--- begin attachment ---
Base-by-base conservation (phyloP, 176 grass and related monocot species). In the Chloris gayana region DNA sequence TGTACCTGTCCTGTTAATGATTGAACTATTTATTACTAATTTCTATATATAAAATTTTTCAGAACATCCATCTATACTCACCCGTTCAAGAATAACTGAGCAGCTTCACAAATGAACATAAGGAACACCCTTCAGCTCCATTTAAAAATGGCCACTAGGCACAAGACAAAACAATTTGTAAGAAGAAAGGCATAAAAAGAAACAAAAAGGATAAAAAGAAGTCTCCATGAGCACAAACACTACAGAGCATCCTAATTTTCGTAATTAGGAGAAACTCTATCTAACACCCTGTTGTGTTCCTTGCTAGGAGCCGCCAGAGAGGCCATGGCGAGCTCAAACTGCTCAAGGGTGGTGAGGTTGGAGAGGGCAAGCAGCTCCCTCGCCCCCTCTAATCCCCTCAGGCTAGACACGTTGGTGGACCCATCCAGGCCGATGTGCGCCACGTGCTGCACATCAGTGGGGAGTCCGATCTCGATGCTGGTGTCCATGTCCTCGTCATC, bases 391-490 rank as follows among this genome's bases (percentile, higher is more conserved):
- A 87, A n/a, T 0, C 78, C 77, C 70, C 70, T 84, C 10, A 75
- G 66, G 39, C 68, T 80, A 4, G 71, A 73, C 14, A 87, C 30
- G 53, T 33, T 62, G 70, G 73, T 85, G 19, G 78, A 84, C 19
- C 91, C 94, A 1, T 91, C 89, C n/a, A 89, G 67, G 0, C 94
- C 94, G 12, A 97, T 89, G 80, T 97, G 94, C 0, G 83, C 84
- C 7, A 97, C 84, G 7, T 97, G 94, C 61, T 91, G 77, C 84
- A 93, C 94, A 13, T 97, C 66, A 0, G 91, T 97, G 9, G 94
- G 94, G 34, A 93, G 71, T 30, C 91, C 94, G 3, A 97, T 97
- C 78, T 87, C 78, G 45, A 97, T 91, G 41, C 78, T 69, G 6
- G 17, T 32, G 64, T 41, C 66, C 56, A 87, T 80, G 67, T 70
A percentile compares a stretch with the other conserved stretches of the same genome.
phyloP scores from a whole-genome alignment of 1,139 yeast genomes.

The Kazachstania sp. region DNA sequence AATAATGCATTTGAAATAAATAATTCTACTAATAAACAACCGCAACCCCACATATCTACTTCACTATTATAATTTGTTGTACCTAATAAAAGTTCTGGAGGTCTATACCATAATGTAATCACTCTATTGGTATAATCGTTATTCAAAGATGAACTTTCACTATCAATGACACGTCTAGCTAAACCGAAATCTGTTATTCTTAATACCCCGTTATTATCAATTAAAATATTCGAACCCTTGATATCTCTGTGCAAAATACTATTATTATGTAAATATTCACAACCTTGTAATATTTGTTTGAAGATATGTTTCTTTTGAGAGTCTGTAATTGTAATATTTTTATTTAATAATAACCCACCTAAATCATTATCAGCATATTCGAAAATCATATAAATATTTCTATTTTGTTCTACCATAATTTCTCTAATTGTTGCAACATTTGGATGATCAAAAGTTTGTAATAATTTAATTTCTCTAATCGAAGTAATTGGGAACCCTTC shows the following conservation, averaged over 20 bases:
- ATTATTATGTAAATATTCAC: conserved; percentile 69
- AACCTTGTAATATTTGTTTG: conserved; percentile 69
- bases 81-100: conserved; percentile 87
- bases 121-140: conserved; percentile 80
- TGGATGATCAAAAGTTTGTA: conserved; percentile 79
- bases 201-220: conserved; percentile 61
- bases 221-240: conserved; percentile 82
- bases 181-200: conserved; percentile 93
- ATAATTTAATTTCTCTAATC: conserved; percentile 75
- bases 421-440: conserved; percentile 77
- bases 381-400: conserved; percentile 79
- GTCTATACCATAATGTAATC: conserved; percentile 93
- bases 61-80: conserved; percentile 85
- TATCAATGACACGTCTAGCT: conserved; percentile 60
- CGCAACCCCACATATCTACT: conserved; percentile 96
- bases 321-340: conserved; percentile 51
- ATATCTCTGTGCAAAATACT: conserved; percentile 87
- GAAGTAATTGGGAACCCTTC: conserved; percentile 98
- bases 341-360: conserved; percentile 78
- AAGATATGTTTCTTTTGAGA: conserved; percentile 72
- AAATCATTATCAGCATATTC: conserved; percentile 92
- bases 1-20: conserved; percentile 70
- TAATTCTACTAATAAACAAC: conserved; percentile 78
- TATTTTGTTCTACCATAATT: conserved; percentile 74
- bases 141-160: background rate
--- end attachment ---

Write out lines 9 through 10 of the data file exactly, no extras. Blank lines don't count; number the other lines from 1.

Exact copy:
- G 94, G 34, A 93, G 71, T 30, C 91, C 94, G 3, A 97, T 97
- C 78, T 87, C 78, G 45, A 97, T 91, G 41, C 78, T 69, G 6